The Role of the Interprofessional Care Team
Ideally, person-centered care is delivered via interprofessional teams who establish long-term relationships with care-seeking individuals and their families. Achieving this aim requires a team structure that places individuals in the driver’s seat of care that aligns with their needs and preferences. Well-designed teams can support nurturing, longitudinal, person-centered care (Mitchell et al., 2012; Sullivan and Ellner, 2015). A commonly used definition of team-based care is “the provision of health services to individuals, families, [and] their communities by at least two health providers who work collaboratively with patients and their caregivers—to the extent preferred by each patient—to accomplish shared goals within and across settings to achieve coordinated, high-quality care” (Mitchell et al., 2012, p. 5; Okun et al., 2014, p. 46) (see Chapter 6 for more on primary care teams).
The Role of Relationships in Primary Care
Primary care settings continue to expand beyond traditional health care settings and move beyond the walls of clinics and hospitals to community-based settings, such as schools, employment sites, and housing complexes. In addition, primary care is increasingly using technology-enabled care delivery modalities, including telehealth and smartphone apps. As a result, the personal relationship between the person seeking care and the care team providing that care as a foundation for consistency is more important than ever. The person–care team relationship is the “bedrock of value in primary care” and symbiotically related to other components of high-quality care, including whole-person care and coordination (Ellner and Phillips, 2017), and continuity of care (Andres et al., 2016; Rhodes et al., 2014). Evidence of the benefits of a strong relationship to both the individual and care team is well documented; a relationship built on respect and acceptance can lead to patient satisfaction and empowerment, improved outcomes and safety, increased adherence, prolonged engagement, and decreased burnout for care team members (Bogart et al., 2016; Brown et al., 2015; Chaudhri et al., 2019; Pollack, 2019).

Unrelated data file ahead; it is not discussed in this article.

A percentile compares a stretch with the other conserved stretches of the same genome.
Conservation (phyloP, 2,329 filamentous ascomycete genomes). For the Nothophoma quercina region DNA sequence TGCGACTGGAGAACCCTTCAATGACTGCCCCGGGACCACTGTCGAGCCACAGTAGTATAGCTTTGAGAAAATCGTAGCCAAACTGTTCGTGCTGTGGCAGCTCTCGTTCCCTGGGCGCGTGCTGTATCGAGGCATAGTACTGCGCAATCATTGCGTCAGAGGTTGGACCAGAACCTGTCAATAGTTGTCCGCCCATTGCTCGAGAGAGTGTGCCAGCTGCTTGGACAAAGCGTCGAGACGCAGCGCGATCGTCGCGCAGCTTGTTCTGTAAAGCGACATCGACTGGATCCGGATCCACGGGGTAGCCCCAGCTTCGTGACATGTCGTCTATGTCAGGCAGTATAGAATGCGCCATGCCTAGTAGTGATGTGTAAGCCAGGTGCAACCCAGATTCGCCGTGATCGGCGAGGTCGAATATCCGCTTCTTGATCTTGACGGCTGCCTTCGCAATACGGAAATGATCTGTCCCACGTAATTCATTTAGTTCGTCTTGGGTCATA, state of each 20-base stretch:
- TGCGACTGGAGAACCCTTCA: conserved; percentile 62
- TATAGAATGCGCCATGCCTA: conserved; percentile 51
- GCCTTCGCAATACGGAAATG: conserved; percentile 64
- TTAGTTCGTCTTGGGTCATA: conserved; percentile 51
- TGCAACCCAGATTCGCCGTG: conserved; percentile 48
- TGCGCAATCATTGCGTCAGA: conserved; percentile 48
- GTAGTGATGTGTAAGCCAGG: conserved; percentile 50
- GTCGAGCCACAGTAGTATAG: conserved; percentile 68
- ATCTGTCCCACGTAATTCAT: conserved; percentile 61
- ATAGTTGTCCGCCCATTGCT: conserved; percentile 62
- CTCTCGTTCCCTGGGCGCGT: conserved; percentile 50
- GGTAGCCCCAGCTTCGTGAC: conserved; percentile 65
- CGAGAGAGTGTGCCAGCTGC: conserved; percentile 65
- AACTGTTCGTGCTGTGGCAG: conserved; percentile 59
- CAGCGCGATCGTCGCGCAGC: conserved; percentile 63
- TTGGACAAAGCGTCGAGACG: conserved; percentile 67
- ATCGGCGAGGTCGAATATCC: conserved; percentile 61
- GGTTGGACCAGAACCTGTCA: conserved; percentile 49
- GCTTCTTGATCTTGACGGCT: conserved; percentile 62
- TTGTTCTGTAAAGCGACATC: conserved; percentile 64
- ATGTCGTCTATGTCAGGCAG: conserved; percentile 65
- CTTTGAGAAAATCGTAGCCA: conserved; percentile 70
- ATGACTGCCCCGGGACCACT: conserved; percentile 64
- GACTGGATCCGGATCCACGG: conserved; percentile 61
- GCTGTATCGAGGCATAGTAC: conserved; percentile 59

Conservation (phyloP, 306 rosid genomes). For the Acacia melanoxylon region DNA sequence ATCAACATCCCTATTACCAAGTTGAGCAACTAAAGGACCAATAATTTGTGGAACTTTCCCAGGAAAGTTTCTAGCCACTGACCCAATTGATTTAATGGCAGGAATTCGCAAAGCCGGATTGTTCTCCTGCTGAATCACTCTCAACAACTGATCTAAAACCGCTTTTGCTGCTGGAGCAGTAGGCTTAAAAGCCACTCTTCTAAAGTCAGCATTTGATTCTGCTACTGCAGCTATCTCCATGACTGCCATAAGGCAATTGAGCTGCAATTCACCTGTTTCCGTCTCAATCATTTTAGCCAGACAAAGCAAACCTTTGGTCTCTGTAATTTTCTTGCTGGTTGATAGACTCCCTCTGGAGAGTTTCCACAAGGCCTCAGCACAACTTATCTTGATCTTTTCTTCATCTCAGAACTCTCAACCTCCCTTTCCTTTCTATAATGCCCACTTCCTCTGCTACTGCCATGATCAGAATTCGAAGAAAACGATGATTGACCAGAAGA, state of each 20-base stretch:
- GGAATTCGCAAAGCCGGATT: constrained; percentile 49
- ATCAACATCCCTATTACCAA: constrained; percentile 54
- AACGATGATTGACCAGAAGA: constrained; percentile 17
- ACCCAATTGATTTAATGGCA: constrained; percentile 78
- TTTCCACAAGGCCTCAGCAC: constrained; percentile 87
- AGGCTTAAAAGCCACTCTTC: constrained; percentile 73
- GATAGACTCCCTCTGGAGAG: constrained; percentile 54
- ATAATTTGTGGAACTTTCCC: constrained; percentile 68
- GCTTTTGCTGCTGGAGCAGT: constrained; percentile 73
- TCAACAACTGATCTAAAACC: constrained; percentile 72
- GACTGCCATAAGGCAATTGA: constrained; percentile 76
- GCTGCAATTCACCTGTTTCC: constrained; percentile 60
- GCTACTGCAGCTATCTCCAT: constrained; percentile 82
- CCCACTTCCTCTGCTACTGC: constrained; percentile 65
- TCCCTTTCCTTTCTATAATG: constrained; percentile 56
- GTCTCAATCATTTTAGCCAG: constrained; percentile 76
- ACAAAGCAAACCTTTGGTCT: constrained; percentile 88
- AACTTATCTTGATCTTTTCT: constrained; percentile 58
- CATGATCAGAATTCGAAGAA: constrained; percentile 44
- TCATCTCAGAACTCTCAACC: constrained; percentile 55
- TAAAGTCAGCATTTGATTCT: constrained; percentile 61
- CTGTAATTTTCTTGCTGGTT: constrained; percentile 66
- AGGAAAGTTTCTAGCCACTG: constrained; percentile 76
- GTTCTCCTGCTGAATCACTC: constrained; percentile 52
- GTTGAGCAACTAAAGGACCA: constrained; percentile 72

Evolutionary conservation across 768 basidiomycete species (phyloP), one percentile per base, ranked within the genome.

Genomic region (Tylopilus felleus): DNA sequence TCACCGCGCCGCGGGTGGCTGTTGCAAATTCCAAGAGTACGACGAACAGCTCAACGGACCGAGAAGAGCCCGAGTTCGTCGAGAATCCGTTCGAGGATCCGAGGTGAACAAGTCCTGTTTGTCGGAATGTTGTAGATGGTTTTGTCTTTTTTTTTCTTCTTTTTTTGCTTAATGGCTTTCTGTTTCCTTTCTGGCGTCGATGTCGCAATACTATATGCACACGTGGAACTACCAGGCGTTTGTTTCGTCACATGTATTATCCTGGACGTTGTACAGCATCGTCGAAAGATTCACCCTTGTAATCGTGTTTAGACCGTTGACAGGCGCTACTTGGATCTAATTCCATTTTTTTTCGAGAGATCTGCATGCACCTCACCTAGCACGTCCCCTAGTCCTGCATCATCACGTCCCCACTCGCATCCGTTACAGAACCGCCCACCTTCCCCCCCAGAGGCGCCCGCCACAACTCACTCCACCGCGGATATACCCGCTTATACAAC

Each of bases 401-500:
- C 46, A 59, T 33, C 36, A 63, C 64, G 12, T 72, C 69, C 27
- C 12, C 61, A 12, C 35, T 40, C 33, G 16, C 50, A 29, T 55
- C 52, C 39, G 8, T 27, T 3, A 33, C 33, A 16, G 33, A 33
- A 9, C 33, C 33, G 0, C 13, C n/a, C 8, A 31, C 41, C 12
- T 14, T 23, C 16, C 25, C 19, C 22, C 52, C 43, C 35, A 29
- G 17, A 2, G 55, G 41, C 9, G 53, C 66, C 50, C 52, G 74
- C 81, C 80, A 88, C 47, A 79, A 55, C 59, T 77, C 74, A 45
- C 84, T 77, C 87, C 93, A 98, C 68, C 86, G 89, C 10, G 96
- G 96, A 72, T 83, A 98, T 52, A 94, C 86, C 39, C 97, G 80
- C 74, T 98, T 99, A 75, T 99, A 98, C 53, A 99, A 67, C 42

Relationships can be healing in their own right, outside of any health services, and personal connections with care staff other than the immediate primary care team, such as front office staff, subspecialists, consultants, and care extenders, also contribute a vital dimension to the patient experience (Kravitz and Feldman, 2017). Over time, relationships encourage the care-seeker to feel understood, hopeful about the future, and comfortable
with the care team or in a health environment (Scott et al., 2008). Comfort and trust are crucial for beginning to reduce health inequities and improve access for marginalized care-seekers, including formerly incarcerated individuals, those who are not U.S. citizens, people with disabilities, veterans, people who are homeless, and communities of color. Trauma-informed care and anti-racism curricula in training, in addition to diversified hiring practices for these teams, improve team members’ abilities to connect with patients, foster a relationship of understanding and trust, and ultimately begin to improve disparities in health access and outcomes (Alsan et al., 2019, 2020; Chaudhri et al., 2019; Garcia et al., 2019; Saha et al., 1999; Shen et al., 2018). Relationships are a function of time, trust, and respect, measures of continuity and longitudinality, and patient-reported outcomes, described in Chapter 8, are an effort to assess relationships systematically as high-value measures of primary care.